Methods for automatically managing the performance of computing services must estimate a performance model of that service. This paper explores properties that are necessary for performance model estimation of black-box computer systems when used together with adaptive feedback loops. It shows that the standard method of least-squares estimation often gives rise to models that make the control loop perform the opposite action of what is desired. This produces large oscillations and bad tracking performance. The paper evaluates what combination of input and output data provides models with the best properties for the control loop. Plus, it proposes three extensions to the controller that makes it perform well, even when the model estimated would have degraded performance.
Our proposed techniques are evaluated with an adaptive controller that provides latency targets for workloads on black-box computer services under a variety of conditions. The techniques are evaluated on two systems: a three-tier ecommerce site and a web server. Experimental results show that our best estimation approach improves the ability of the controller to meet the latency goals significantly. Previously oscillating workload latencies are with our techniques smooth around the latency targets. This research was completed at HP Labs.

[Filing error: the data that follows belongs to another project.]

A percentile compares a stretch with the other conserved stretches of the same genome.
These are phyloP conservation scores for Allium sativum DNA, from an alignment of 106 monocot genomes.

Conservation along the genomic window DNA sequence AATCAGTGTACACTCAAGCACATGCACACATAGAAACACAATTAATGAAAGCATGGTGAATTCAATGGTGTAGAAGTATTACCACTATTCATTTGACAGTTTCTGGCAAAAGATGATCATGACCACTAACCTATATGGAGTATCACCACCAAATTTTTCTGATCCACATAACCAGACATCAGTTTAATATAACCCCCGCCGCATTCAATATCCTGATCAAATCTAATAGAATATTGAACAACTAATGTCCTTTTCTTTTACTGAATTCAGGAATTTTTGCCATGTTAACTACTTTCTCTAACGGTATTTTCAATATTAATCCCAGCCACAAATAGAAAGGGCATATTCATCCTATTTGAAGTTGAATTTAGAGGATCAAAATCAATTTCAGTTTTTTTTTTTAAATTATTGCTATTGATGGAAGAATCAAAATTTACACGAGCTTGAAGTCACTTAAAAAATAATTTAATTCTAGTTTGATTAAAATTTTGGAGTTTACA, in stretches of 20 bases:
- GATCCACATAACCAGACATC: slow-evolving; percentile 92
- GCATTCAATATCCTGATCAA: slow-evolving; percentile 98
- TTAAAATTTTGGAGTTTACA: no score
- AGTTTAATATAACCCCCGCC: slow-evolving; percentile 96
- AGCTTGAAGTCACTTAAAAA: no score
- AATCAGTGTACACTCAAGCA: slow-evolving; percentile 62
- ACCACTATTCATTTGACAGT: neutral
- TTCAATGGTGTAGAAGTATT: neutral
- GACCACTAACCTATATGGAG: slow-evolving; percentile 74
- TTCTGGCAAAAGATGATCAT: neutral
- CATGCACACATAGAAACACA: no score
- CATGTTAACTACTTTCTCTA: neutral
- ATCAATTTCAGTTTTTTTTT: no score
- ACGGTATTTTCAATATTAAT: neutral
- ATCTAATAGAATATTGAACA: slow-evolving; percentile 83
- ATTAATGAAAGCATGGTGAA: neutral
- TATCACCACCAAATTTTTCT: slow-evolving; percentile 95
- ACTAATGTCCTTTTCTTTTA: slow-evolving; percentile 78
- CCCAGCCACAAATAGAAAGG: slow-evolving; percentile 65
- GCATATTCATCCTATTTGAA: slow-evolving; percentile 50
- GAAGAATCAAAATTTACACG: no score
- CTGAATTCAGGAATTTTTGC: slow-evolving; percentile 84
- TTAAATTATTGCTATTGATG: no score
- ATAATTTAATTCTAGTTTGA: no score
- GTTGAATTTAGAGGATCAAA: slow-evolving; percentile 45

This paper presents Media Services Architecture (MSA). MSA is a flexible, general architecture for requesting, configuring, and running services that operate on streaming audio and video as it flows through the network. MSA decomposes requested media services into modular processing components that may be distributed to servers throughout the network and which intercommunicate via standard streaming protocols. Use of standard protocols also affords seamless inter-operability between MSA and media content delivery networks. MSA manages media services by monitoring the networked servers and assigning service components to them in a manner that uses available computational and network resources efficiently. We describe some implemented example services to illustrate the concepts and benefits of the architecture. This research was completed at HP Labs.